“The remaining goal to make vaccines available to all Kansans who want them is one that our state can achieve without emergency measures and executive orders,” the statement said.
“The emergency part of this disaster has thankfully passed. Now is the time to help Kansans recover, rally, and return to normal.”
Some county and local governments may continue to have an emergency in effect, even after the statewide declaration ends. Johnson County has had one in place since March 2020. In an email, county spokeswoman Lori Sand said the county is “evaluating the potential impacts” of the state emergency expiring.
Kansas is the ninth state to lift its emergency order nationwide according to the National Academy for State Health Policy. Missouri’s emergency is set to remain in effect through August 31 as Gov. Mike Parson winds down emergency operations.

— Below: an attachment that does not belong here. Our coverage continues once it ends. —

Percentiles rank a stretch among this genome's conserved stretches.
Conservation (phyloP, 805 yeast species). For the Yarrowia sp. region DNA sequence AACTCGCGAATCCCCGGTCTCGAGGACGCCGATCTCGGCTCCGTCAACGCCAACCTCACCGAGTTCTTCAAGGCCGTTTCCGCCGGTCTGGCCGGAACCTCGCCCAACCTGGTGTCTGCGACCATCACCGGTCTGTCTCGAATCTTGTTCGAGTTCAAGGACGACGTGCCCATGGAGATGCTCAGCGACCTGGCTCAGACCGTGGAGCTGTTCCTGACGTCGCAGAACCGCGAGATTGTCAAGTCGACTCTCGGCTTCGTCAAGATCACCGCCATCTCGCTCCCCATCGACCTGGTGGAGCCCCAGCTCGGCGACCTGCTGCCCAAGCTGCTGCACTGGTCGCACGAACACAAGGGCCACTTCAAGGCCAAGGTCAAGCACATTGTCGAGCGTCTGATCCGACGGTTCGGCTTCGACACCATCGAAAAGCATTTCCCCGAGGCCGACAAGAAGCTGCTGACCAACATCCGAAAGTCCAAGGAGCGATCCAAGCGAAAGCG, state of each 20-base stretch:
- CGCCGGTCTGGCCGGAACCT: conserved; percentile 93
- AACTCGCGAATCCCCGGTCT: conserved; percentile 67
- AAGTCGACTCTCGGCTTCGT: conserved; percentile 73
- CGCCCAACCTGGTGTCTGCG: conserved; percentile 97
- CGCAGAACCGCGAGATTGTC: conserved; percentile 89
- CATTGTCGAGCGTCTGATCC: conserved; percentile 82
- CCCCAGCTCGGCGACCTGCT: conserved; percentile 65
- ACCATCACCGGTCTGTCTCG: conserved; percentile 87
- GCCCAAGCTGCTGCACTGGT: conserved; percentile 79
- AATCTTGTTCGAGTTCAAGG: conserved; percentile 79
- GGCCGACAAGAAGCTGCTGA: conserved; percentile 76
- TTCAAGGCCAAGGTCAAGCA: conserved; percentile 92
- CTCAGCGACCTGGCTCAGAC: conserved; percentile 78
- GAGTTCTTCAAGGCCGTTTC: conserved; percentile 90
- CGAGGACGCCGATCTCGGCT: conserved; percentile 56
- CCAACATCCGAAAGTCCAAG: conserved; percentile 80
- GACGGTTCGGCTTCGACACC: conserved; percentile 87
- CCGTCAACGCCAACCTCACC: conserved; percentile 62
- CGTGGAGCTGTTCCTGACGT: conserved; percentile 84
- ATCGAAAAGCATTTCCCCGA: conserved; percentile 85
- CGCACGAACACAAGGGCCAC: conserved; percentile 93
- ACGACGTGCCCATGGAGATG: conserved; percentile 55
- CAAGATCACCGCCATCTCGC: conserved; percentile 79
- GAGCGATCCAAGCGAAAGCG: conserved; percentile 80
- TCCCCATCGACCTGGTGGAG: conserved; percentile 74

Kelly set forth a plan Friday to remove all but two of her executive orders related to the emergency by mid-July and told lawmakers in a letter that most of the state’s emergency operations would end Tuesday.
Kelly planned to retain emergency orders related to COVID-19 testing requirements in nursing homes and allowing retired and student medical professionals to distribute COVID-19 vaccines.
Through continued use of an emergency order Kelly said the Kansas National Guard would have continued to transport vaccines, provide security and facilities for vaccine clinics and operate highway message boards.